But many high-risk women who should get scanned don't, experts add
by Chellybell on Fri Dec 16, 2005 12:00 AM
by Inazone2 on Tue Jan 03, 2006 12:00 AM
by Tamran on Fri Feb 03, 2006 12:00 AM
by Chellybell on Fri Feb 03, 2006 12:00 AM
by Weronica on Fri May 12, 2006 12:00 AM
by Cynthia_Rose on Wed Mar 07, 2007 12:00 AM
I'm a 50 year old female and just found out I have Mgus,I need to hear some positive things from people out there with this, also I'm on lexapro a ssri med for depression I just found out that one of the side effects is it effects your platelet count and I was wondering who else is on anykind of ssri and has mgus.
please respond, thanik you, cynthia rose
by Pattin on Tue Mar 20, 2007 12:00 AM
I am 44 years old and just last week diagnosed with Mgus. I am very scared. I am 2 time Hodgkins Disease Survivor and in million years, did I ever think that 10 years later I would have Mgus. I never heard of it and never told about it.
I am scared, not sure what this means for me. I have to go for a bone marrow biopsy and other lab tests...my doctor and oncologist tell me not to worry.
But can't help it, I am worried.
Thanks for listening. Patti
by Chellybell on Sun Apr 22, 2007 12:00 AM
Sorry, this is the first time I've checked the board in quite a while. Of course you're scared, honey--this is terrifying at first. It does start to feel normal after a while, though--I've had it for over a year, and have recently notcied that life just took over and I stopped thinking about it so much.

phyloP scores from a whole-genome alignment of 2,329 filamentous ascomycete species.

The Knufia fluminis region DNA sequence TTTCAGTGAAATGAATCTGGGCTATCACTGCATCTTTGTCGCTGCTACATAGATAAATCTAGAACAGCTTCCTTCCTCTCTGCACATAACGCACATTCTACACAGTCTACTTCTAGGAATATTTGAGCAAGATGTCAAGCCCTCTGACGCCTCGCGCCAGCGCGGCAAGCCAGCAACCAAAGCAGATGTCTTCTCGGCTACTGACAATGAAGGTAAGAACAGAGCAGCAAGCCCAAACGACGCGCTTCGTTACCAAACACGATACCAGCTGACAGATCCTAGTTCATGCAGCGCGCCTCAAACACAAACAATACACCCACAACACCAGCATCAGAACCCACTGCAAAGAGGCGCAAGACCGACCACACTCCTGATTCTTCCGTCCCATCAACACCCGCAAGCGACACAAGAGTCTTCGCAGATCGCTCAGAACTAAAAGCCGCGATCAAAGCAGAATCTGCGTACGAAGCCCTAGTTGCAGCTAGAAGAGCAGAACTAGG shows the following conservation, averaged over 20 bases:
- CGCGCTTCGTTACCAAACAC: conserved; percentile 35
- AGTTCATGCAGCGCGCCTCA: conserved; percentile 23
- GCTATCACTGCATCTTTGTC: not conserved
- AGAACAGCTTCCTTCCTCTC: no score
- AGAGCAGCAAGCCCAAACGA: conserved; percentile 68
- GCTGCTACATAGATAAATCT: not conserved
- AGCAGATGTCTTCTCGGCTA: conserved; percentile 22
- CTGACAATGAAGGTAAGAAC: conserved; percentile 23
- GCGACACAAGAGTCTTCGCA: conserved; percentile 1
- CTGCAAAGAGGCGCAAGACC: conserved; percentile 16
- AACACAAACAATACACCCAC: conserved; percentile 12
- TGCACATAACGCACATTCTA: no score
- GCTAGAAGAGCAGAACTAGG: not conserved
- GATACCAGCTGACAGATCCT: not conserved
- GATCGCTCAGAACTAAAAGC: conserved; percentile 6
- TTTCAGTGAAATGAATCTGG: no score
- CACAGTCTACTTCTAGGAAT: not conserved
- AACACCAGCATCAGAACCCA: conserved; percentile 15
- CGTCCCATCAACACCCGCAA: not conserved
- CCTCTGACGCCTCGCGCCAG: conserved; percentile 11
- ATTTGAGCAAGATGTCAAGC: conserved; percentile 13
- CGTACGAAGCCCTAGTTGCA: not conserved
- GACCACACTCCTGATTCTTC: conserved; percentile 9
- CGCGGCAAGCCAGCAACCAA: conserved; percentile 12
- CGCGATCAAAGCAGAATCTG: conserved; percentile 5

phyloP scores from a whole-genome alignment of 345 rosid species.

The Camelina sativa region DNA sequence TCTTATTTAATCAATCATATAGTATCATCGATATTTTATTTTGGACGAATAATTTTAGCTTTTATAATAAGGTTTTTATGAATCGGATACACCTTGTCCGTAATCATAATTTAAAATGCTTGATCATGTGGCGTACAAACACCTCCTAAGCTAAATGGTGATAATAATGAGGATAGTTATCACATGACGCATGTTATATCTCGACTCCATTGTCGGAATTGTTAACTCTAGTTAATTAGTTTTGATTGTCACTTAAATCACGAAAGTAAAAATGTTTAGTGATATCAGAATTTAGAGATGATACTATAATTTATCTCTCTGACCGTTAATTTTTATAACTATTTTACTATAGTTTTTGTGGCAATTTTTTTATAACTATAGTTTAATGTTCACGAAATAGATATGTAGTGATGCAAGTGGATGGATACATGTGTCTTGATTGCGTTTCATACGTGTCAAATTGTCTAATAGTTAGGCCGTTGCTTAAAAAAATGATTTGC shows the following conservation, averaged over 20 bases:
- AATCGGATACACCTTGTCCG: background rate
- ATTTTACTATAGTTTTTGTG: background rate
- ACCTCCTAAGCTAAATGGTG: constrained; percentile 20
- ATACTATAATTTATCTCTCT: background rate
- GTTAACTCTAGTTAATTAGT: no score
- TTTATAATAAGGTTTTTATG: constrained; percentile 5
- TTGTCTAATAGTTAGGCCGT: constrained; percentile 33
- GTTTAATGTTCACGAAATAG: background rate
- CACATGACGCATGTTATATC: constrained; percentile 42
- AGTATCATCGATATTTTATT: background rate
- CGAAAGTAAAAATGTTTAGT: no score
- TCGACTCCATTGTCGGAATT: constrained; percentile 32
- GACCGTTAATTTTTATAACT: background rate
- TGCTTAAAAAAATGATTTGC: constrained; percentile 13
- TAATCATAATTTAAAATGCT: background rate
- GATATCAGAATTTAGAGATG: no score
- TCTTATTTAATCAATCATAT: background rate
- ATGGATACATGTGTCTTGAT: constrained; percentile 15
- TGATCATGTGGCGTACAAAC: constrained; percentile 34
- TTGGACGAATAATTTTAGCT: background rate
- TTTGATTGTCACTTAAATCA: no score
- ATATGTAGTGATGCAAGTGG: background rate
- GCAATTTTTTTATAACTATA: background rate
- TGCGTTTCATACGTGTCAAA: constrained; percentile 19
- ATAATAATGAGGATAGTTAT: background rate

Since you posted, I hope you've gotten some results back that have eased your mind. For the majority of people, MGUS stays MGUS and never turns into anything more than annoyingly regular bloodwork. Please let me know how you're doing, Patty.
Hi Cynthia Rose,
I haven't taken any anti-depressants, but I do have the lovely MGUS. Some positive things...? I'm still here, still healthy, and my levels are stable. You may be reassured to look up some of Dr. Robert Kyle's studies--he's with the Mayo Clinic and is the world leader in MGUS studies. I actually had the pleasure of speaking to him about my case, and he was able to reassure me, based on my test results, that my chances of moving into myeloma were very small. His main advice? To keep my body in outstanding physical condition, through diet, exercise, sleep, and hydration. He said if the time ever comes, I should be ready to fight as hard as I can and that people in peak condition seem to do quite well. Hope this lifts your spirits. Hang in there, Cynthia Rose. Things will settle down, once you have some time to adjust.
I have IGG lambda, and it's fairly small, thankfully. How have you been doing this year?
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